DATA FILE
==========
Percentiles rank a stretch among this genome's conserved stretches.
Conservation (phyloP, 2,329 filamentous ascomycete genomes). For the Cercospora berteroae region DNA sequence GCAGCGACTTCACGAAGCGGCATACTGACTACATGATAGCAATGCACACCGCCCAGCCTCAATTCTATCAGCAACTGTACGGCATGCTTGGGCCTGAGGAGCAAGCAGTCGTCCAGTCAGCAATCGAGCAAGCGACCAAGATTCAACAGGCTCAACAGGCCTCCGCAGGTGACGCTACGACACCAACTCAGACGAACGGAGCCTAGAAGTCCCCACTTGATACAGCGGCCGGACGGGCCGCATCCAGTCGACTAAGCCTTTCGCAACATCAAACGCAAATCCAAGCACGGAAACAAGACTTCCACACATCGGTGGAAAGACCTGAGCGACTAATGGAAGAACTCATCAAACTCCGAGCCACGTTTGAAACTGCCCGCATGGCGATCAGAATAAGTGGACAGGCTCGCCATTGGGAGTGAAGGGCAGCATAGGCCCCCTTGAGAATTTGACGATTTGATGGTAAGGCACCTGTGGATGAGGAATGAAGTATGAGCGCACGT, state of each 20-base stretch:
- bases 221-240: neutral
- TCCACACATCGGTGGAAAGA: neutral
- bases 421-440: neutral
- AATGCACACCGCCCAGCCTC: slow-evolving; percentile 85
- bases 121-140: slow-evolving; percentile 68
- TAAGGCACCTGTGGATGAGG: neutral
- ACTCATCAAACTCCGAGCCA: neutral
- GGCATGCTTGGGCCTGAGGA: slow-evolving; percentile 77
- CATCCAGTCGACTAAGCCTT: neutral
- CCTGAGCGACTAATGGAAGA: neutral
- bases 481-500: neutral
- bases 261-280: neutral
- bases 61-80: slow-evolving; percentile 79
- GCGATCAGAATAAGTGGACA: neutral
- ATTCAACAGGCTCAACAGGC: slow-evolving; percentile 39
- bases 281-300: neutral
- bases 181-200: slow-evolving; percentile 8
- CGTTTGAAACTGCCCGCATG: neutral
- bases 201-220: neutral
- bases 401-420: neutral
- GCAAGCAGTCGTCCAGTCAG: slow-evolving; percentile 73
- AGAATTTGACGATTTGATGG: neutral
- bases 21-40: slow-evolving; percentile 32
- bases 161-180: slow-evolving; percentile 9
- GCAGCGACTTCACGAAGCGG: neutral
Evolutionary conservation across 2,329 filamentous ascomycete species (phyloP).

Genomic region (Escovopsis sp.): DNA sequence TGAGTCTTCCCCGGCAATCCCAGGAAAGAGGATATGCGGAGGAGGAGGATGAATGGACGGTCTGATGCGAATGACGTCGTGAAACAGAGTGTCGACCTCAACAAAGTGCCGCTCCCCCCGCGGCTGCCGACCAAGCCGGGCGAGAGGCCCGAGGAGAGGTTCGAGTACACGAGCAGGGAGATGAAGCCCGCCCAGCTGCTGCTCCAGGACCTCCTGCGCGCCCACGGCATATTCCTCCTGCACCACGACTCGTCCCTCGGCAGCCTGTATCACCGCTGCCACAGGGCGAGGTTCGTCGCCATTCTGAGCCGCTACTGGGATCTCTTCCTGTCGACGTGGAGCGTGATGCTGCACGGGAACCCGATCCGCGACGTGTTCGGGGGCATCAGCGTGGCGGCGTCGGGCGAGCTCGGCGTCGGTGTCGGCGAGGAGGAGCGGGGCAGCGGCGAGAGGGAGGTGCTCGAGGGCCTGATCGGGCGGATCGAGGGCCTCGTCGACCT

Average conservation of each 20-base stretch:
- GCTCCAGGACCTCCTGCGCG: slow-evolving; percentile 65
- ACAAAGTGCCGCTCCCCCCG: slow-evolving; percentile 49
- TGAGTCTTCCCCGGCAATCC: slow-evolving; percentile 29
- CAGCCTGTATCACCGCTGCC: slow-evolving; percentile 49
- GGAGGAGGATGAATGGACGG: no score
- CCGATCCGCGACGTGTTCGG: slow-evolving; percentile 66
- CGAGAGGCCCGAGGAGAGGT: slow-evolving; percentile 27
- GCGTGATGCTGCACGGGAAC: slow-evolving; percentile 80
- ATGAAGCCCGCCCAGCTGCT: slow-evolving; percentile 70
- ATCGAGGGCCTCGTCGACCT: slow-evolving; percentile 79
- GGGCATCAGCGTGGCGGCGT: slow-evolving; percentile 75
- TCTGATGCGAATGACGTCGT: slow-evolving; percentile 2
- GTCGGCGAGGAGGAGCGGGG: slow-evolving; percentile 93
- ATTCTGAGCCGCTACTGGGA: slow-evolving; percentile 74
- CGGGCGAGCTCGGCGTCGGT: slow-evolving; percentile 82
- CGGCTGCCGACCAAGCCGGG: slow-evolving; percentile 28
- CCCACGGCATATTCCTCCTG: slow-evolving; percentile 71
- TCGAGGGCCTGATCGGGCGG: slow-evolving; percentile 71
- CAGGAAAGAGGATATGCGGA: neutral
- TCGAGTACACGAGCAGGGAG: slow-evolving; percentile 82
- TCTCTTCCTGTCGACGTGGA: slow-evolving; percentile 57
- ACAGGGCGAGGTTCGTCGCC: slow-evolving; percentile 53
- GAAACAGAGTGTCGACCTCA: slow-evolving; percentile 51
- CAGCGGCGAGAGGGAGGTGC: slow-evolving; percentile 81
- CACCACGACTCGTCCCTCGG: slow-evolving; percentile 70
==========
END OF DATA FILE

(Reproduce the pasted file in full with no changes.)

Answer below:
Percentiles rank a stretch among this genome's conserved stretches.
Conservation (phyloP, 2,329 filamentous ascomycete genomes). For the Cercospora berteroae region DNA sequence GCAGCGACTTCACGAAGCGGCATACTGACTACATGATAGCAATGCACACCGCCCAGCCTCAATTCTATCAGCAACTGTACGGCATGCTTGGGCCTGAGGAGCAAGCAGTCGTCCAGTCAGCAATCGAGCAAGCGACCAAGATTCAACAGGCTCAACAGGCCTCCGCAGGTGACGCTACGACACCAACTCAGACGAACGGAGCCTAGAAGTCCCCACTTGATACAGCGGCCGGACGGGCCGCATCCAGTCGACTAAGCCTTTCGCAACATCAAACGCAAATCCAAGCACGGAAACAAGACTTCCACACATCGGTGGAAAGACCTGAGCGACTAATGGAAGAACTCATCAAACTCCGAGCCACGTTTGAAACTGCCCGCATGGCGATCAGAATAAGTGGACAGGCTCGCCATTGGGAGTGAAGGGCAGCATAGGCCCCCTTGAGAATTTGACGATTTGATGGTAAGGCACCTGTGGATGAGGAATGAAGTATGAGCGCACGT, state of each 20-base stretch:
- bases 221-240: neutral
- TCCACACATCGGTGGAAAGA: neutral
- bases 421-440: neutral
- AATGCACACCGCCCAGCCTC: slow-evolving; percentile 85
- bases 121-140: slow-evolving; percentile 68
- TAAGGCACCTGTGGATGAGG: neutral
- ACTCATCAAACTCCGAGCCA: neutral
- GGCATGCTTGGGCCTGAGGA: slow-evolving; percentile 77
- CATCCAGTCGACTAAGCCTT: neutral
- CCTGAGCGACTAATGGAAGA: neutral
- bases 481-500: neutral
- bases 261-280: neutral
- bases 61-80: slow-evolving; percentile 79
- GCGATCAGAATAAGTGGACA: neutral
- ATTCAACAGGCTCAACAGGC: slow-evolving; percentile 39
- bases 281-300: neutral
- bases 181-200: slow-evolving; percentile 8
- CGTTTGAAACTGCCCGCATG: neutral
- bases 201-220: neutral
- bases 401-420: neutral
- GCAAGCAGTCGTCCAGTCAG: slow-evolving; percentile 73
- AGAATTTGACGATTTGATGG: neutral
- bases 21-40: slow-evolving; percentile 32
- bases 161-180: slow-evolving; percentile 9
- GCAGCGACTTCACGAAGCGG: neutral
Evolutionary conservation across 2,329 filamentous ascomycete species (phyloP).

Genomic region (Escovopsis sp.): DNA sequence TGAGTCTTCCCCGGCAATCCCAGGAAAGAGGATATGCGGAGGAGGAGGATGAATGGACGGTCTGATGCGAATGACGTCGTGAAACAGAGTGTCGACCTCAACAAAGTGCCGCTCCCCCCGCGGCTGCCGACCAAGCCGGGCGAGAGGCCCGAGGAGAGGTTCGAGTACACGAGCAGGGAGATGAAGCCCGCCCAGCTGCTGCTCCAGGACCTCCTGCGCGCCCACGGCATATTCCTCCTGCACCACGACTCGTCCCTCGGCAGCCTGTATCACCGCTGCCACAGGGCGAGGTTCGTCGCCATTCTGAGCCGCTACTGGGATCTCTTCCTGTCGACGTGGAGCGTGATGCTGCACGGGAACCCGATCCGCGACGTGTTCGGGGGCATCAGCGTGGCGGCGTCGGGCGAGCTCGGCGTCGGTGTCGGCGAGGAGGAGCGGGGCAGCGGCGAGAGGGAGGTGCTCGAGGGCCTGATCGGGCGGATCGAGGGCCTCGTCGACCT

Average conservation of each 20-base stretch:
- GCTCCAGGACCTCCTGCGCG: slow-evolving; percentile 65
- ACAAAGTGCCGCTCCCCCCG: slow-evolving; percentile 49
- TGAGTCTTCCCCGGCAATCC: slow-evolving; percentile 29
- CAGCCTGTATCACCGCTGCC: slow-evolving; percentile 49
- GGAGGAGGATGAATGGACGG: no score
- CCGATCCGCGACGTGTTCGG: slow-evolving; percentile 66
- CGAGAGGCCCGAGGAGAGGT: slow-evolving; percentile 27
- GCGTGATGCTGCACGGGAAC: slow-evolving; percentile 80
- ATGAAGCCCGCCCAGCTGCT: slow-evolving; percentile 70
- ATCGAGGGCCTCGTCGACCT: slow-evolving; percentile 79
- GGGCATCAGCGTGGCGGCGT: slow-evolving; percentile 75
- TCTGATGCGAATGACGTCGT: slow-evolving; percentile 2
- GTCGGCGAGGAGGAGCGGGG: slow-evolving; percentile 93
- ATTCTGAGCCGCTACTGGGA: slow-evolving; percentile 74
- CGGGCGAGCTCGGCGTCGGT: slow-evolving; percentile 82
- CGGCTGCCGACCAAGCCGGG: slow-evolving; percentile 28
- CCCACGGCATATTCCTCCTG: slow-evolving; percentile 71
- TCGAGGGCCTGATCGGGCGG: slow-evolving; percentile 71
- CAGGAAAGAGGATATGCGGA: neutral
- TCGAGTACACGAGCAGGGAG: slow-evolving; percentile 82
- TCTCTTCCTGTCGACGTGGA: slow-evolving; percentile 57
- ACAGGGCGAGGTTCGTCGCC: slow-evolving; percentile 53
- GAAACAGAGTGTCGACCTCA: slow-evolving; percentile 51
- CAGCGGCGAGAGGGAGGTGC: slow-evolving; percentile 81
- CACCACGACTCGTCCCTCGG: slow-evolving; percentile 70